Enough of that, and back to something the French are famous for: art. If you like Cezanne, which I do, and you find yourself in Aix (a very pleasant place to find yourself, by the way), then you would be a fool not to go to the Cezanne studio. Don’t expect much: it’s all of one room. That’s it. But it has a great narration that takes you around the studio area by area, and it’s full of the master’s personal artifacts: objects he painted, the tools he used while painting (ladder, easel), his clothes, some of his furniture, and other interesting things. And about 15 minutes away is a park which was used by Cezanne to paint outdoors, particularly of Mont Sainte-Victore. It has spectacular views, and it’s uncrowded, a rarity in Europe. Very nice.
Another great place in Provence to view scenes made famous by painters you may have heard of include Arles, with its Van Gogh sites (and a pretty cool Roman arena and theater to boot). Arles was neat because some of the scenes remain in similar condition to what Van Gogh painted, and you can view a copy of his painting right at the site of the location.
The Cote d’Azur is another artistic haven. Well, at least the small area that I saw, which was Nice. A very pretty setting, lovely buildings, and great artistic heritage make for a rare combination of agreeable delights. There is a national museum of Marc Chagall’s works in Nice. Thankfully, the Chagall museum contains primarily paintings of religious scenes because it’s really hard to find religious art anywhere else in the rest of Europe. Seriously, he was extremely talented, and made compelling art tying Old Testament biblical stories with bridges to his own Russian upbringing and reflecting the horrors of the holocaust and Russian pogroms. Hard to visualize what that looks like, but trust me, he succeeds.
Matisse is another Nice guy, and there is a museum of his there, too. If you like Matisse, you’ll like this museum. His true masterpieces aren’t part of the collection, but there are good paintings (including his very first, which is pretty cool), sketches, sculpture (I don’t care for his sculpture), and personal effects. You can see how his style evolved and emerged, which is fascinating, and it’s all housed in a pretty old mansion high above the old city of Nice.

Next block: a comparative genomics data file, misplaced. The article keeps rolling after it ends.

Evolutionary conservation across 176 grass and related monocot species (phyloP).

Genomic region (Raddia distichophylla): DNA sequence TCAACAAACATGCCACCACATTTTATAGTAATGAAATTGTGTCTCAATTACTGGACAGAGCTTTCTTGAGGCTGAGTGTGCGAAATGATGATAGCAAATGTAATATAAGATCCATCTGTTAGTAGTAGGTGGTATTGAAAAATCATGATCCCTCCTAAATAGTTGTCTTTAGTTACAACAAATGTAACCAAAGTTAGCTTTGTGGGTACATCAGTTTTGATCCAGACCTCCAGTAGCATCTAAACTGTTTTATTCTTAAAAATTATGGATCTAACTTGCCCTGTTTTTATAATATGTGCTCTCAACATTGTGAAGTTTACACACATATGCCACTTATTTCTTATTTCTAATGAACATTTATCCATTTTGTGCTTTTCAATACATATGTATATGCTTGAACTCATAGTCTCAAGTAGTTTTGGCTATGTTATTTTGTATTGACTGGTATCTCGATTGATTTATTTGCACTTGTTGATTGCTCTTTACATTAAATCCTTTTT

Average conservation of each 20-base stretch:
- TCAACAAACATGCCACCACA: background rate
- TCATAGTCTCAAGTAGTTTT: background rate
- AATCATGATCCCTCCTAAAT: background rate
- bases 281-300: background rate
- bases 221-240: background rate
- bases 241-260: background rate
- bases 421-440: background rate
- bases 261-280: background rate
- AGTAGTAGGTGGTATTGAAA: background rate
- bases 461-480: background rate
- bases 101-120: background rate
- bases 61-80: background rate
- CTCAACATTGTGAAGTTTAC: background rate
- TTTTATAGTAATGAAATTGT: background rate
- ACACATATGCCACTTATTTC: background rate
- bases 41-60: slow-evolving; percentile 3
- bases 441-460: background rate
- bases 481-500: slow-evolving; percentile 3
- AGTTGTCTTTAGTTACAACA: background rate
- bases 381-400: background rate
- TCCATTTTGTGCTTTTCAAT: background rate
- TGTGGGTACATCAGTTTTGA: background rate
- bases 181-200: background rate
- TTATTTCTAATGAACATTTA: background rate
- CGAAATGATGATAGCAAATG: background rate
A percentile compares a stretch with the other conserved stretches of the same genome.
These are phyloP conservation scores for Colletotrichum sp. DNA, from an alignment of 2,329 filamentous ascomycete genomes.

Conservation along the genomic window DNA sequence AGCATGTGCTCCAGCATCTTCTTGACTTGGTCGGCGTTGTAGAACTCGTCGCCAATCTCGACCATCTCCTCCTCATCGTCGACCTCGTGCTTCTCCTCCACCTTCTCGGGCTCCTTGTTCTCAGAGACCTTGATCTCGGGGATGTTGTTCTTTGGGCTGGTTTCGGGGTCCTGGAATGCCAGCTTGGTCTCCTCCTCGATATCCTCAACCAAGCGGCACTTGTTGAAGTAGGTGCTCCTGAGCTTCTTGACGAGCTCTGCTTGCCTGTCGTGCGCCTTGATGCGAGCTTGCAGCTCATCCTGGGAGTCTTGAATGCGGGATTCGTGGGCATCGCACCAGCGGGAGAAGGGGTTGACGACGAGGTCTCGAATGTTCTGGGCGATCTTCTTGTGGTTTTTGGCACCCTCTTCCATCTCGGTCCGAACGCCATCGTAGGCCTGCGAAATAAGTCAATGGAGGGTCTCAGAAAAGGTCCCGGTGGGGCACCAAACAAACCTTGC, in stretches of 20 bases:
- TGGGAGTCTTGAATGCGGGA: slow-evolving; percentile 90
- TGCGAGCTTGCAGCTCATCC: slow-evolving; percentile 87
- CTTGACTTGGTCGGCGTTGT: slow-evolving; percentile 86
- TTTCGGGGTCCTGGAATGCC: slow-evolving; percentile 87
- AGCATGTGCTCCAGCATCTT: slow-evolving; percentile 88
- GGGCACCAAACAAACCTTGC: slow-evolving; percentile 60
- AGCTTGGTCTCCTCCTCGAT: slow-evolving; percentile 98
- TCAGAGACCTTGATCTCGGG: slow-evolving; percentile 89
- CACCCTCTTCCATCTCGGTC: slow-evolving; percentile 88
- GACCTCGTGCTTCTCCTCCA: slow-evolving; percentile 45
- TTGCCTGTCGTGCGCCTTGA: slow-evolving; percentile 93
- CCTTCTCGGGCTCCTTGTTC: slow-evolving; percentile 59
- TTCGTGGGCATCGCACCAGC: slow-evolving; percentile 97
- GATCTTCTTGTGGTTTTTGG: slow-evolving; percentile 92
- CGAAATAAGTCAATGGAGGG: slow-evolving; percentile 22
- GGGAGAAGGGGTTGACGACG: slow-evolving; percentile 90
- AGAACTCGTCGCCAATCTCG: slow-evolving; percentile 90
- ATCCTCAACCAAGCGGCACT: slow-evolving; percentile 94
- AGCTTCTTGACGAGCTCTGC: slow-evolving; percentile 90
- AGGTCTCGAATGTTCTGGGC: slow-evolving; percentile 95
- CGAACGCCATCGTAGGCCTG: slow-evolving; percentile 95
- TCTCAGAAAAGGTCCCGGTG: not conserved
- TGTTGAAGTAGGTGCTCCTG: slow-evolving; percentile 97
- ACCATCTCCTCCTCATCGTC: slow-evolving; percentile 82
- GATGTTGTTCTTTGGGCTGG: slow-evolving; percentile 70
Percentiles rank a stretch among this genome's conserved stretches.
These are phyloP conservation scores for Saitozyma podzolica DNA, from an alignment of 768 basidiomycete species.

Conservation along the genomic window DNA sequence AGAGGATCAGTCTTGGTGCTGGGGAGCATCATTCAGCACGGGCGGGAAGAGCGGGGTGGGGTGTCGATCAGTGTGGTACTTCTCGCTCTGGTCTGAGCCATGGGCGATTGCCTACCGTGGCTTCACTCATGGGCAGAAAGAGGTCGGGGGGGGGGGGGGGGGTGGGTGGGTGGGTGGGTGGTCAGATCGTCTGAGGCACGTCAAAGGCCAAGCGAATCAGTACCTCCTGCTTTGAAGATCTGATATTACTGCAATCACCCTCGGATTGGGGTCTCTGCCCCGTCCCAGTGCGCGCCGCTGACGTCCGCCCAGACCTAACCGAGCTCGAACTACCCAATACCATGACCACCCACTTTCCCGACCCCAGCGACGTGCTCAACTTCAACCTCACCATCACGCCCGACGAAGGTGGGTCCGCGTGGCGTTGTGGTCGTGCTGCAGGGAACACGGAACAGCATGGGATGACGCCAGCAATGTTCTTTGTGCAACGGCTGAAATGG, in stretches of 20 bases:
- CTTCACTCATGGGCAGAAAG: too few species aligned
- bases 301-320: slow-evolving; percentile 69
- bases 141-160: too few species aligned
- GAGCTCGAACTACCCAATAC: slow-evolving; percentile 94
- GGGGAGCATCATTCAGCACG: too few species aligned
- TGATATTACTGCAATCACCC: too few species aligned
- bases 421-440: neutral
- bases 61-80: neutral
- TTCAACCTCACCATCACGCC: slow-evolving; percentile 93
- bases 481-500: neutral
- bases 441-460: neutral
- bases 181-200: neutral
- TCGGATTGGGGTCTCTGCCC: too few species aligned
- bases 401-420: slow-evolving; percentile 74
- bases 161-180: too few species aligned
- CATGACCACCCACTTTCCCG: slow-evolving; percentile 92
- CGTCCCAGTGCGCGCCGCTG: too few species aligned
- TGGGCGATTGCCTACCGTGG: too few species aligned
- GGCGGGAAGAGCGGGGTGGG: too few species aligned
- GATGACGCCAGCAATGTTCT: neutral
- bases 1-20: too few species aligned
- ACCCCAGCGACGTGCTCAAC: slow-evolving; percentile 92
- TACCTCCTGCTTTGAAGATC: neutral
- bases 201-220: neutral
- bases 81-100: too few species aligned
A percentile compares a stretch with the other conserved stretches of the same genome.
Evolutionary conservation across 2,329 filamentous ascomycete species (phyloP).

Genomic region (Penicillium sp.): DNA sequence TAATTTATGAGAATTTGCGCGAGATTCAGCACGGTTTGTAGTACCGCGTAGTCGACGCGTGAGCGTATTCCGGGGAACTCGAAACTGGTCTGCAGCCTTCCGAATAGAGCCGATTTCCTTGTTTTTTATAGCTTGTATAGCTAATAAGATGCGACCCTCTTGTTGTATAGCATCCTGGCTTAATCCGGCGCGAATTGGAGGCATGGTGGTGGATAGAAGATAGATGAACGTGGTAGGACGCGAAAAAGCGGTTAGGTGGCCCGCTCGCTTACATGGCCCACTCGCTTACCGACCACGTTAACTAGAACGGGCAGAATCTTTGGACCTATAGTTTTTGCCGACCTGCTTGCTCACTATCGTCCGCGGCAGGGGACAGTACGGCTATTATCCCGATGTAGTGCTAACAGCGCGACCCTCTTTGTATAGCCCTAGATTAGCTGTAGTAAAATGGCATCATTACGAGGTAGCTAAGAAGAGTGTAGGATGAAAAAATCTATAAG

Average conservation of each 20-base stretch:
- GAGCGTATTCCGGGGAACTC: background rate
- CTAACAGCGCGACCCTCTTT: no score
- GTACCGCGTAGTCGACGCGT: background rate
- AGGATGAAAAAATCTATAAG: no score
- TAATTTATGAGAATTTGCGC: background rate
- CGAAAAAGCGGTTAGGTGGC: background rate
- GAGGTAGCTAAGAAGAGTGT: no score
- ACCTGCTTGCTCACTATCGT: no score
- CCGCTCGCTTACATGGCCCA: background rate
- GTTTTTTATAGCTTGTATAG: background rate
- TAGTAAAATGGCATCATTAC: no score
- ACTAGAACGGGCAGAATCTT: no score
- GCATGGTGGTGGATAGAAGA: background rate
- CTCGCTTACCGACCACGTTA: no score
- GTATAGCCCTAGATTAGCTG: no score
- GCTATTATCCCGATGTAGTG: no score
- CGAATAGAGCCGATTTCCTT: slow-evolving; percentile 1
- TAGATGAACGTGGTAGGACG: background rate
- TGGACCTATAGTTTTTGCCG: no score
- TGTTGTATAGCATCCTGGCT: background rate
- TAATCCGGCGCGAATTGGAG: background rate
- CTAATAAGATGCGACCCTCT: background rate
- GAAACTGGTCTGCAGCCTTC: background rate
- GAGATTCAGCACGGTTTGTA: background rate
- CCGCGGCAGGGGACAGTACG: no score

Yeah, yeah, yeah, so what about rock ‘n roll? Well, there were a number of clubs that had live music, and there was a big hip hop outdoor concert planned for this weekend. Given that I don’t care much for hip hop, it doesn’t bother me that I’m missing that. There were also signs around for the Nice Jazz fest in July. It’s not all jazz: James Hunter (blues, good live act) and George Clinton (funk, unbelievably good live act – one not to be missed before you die) will partake. If I were in Nice in July, I would definitely make an effort to get up on the downstroke, but I’ll be somewhere else that month. Nonetheless, it appears that Nice has a music scene of some respectability.
OK, enough of this, right? I’m back stateside, and ready to rock out. Here’s a couple of bands that kept me going while riding the trains in France; check ‘em out. Some are new, some are old, some lean toward rock, some toward country, but all are good:
Protomartyr: Band of Horses; Plimsouls; Queen; Chumped; Interpol; The Lovers Key; Low Cut Connie; The Jam; Prince; Stereophonics; Stevie Wonder (Is Stevie a living National Treasure or what?); Japandroids; J.D. McPherson; Rosie Flores; Benjamin Booker; and Tenement.
Thank you for reading, and I hope that you, too, have been enjoying great music. Catch you on the flipside. And here are two Roman artifact pictures that I think can be playfully adapted to rock 'n roll. The first must be entitled "(I'm Your) Venus". And the second is simply a 2000 year old mosh pit lover.
Back to modern culture next time, I promise.
My name is Bill, and I live in the greater Philadelphia area. I love music, and I have a lot of opinions. This site is primarily focused on music, but sometimes I get off track. I hope you enjoy.